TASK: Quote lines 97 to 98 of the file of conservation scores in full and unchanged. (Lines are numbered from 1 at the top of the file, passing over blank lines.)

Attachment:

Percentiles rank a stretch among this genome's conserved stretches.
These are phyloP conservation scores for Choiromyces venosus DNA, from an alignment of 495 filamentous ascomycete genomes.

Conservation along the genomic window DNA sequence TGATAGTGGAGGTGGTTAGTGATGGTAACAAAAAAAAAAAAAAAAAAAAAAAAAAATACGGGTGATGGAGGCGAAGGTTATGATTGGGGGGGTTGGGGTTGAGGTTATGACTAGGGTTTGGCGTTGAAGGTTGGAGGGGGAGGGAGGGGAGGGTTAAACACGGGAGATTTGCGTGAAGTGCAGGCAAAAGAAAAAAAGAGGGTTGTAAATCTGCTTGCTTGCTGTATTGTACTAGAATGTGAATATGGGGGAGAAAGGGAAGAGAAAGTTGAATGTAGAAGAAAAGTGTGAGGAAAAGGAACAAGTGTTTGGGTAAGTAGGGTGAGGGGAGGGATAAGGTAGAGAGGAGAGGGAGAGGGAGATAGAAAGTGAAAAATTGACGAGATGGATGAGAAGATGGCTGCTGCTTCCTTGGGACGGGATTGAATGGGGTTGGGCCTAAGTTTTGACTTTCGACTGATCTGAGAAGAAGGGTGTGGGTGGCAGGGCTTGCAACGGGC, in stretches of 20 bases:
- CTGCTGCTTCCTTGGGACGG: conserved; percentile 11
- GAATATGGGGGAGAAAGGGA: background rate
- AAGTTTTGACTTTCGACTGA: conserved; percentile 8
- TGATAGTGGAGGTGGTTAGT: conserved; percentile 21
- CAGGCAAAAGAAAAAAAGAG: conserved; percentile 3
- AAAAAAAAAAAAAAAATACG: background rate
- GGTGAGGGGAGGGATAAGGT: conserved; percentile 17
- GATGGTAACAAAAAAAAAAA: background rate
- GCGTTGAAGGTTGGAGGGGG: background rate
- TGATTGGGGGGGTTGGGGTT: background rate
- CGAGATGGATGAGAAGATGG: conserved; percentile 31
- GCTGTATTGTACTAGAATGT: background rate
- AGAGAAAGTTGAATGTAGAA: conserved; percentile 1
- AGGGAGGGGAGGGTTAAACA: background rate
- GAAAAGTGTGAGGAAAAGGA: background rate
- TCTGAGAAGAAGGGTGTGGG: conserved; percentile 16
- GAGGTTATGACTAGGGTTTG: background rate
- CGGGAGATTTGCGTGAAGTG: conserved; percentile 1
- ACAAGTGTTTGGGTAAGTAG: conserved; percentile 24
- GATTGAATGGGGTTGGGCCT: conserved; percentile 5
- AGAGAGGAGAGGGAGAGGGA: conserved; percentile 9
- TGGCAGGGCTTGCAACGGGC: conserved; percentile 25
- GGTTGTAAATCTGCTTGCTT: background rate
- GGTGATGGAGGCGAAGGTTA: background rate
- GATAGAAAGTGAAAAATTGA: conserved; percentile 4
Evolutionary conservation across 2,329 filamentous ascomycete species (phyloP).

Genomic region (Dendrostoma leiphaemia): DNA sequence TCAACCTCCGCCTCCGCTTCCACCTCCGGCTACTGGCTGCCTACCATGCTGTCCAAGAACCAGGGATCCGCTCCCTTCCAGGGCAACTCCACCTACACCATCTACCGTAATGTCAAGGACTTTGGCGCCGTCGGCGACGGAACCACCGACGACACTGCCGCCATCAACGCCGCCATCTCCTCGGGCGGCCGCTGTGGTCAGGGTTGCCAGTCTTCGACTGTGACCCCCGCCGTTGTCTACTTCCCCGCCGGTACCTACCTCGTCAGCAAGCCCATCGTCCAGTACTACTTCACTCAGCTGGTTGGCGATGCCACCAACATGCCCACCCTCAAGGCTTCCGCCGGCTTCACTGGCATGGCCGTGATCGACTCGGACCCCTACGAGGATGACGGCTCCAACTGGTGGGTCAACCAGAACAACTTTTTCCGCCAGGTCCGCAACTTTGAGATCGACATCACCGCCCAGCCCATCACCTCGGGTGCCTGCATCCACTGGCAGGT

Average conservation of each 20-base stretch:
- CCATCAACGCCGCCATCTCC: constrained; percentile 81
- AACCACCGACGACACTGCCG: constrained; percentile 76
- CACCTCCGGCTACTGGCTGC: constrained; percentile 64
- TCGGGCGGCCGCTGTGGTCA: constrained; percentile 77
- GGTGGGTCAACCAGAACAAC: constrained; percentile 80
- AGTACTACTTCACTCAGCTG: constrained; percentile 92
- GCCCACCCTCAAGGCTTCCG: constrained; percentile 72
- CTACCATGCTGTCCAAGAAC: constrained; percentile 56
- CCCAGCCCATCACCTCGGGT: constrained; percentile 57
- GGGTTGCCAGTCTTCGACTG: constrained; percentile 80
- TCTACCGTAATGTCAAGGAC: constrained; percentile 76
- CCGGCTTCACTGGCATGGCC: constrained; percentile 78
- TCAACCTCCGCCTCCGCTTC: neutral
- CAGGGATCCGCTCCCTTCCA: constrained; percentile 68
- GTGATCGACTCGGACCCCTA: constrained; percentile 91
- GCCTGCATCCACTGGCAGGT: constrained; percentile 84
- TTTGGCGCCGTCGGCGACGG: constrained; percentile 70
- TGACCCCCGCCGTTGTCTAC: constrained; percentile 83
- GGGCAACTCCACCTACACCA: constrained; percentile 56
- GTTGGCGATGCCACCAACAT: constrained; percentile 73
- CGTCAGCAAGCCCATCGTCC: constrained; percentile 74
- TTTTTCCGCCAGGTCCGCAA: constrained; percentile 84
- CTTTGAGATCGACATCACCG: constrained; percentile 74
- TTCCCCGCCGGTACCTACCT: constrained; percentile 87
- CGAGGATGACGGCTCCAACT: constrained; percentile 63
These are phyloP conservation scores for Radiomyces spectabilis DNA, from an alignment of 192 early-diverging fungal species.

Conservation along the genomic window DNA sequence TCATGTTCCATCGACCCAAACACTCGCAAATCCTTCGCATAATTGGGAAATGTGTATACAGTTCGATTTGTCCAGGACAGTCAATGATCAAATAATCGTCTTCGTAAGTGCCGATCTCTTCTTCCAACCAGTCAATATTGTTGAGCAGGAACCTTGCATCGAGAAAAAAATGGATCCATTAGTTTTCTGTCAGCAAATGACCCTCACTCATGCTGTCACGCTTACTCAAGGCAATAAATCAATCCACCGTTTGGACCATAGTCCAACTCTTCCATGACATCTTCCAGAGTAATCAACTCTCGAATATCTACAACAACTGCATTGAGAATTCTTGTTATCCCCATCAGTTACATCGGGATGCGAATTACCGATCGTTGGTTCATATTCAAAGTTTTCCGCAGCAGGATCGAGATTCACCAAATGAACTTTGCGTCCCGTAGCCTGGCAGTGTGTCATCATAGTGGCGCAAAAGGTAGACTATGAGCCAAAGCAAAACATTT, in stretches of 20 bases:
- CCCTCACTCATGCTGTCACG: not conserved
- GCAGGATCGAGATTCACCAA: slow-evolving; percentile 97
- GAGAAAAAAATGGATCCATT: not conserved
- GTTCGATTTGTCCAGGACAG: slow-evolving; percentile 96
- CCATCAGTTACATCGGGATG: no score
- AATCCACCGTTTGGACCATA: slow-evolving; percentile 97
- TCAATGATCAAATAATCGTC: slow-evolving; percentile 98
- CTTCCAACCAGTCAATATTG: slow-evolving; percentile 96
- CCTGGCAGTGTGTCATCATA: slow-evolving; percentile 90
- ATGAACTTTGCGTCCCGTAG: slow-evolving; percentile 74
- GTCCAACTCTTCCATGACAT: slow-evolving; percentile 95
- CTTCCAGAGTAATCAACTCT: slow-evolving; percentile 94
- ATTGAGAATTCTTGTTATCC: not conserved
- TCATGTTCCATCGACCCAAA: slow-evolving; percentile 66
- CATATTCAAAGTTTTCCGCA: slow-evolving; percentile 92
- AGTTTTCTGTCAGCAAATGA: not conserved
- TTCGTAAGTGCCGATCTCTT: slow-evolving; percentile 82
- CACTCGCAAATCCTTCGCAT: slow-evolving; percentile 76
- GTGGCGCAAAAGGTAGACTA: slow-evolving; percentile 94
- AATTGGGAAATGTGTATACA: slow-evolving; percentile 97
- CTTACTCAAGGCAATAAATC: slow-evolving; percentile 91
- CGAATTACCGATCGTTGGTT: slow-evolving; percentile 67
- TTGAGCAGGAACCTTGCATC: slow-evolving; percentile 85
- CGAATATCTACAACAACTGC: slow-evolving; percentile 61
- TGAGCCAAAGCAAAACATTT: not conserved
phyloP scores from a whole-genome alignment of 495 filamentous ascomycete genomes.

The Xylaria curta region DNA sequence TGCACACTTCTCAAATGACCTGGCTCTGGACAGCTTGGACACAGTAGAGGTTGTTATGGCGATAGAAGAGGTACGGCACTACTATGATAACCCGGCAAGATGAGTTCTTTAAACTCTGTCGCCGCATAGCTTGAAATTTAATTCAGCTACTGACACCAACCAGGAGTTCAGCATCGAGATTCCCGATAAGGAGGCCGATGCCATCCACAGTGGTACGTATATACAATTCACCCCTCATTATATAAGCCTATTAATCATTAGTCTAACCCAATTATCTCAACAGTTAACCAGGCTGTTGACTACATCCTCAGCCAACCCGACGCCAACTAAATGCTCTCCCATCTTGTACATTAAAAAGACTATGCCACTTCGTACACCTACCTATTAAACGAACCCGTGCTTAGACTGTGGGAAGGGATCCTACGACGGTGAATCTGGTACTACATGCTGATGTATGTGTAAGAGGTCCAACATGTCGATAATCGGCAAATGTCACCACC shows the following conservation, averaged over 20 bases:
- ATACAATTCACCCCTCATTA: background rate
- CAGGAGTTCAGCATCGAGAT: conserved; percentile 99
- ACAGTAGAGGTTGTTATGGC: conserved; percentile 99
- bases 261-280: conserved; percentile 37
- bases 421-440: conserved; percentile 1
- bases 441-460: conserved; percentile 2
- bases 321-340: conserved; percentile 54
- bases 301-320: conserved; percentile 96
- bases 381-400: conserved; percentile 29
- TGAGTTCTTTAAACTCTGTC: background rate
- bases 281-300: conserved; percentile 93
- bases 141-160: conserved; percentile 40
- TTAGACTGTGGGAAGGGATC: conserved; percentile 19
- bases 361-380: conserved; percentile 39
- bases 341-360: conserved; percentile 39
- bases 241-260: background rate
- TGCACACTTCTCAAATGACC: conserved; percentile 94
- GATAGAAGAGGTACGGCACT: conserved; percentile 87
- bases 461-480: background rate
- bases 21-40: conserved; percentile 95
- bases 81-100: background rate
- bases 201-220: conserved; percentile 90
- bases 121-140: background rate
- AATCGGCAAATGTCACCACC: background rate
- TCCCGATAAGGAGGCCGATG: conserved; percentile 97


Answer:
- bases 141-160: conserved; percentile 40
- TTAGACTGTGGGAAGGGATC: conserved; percentile 19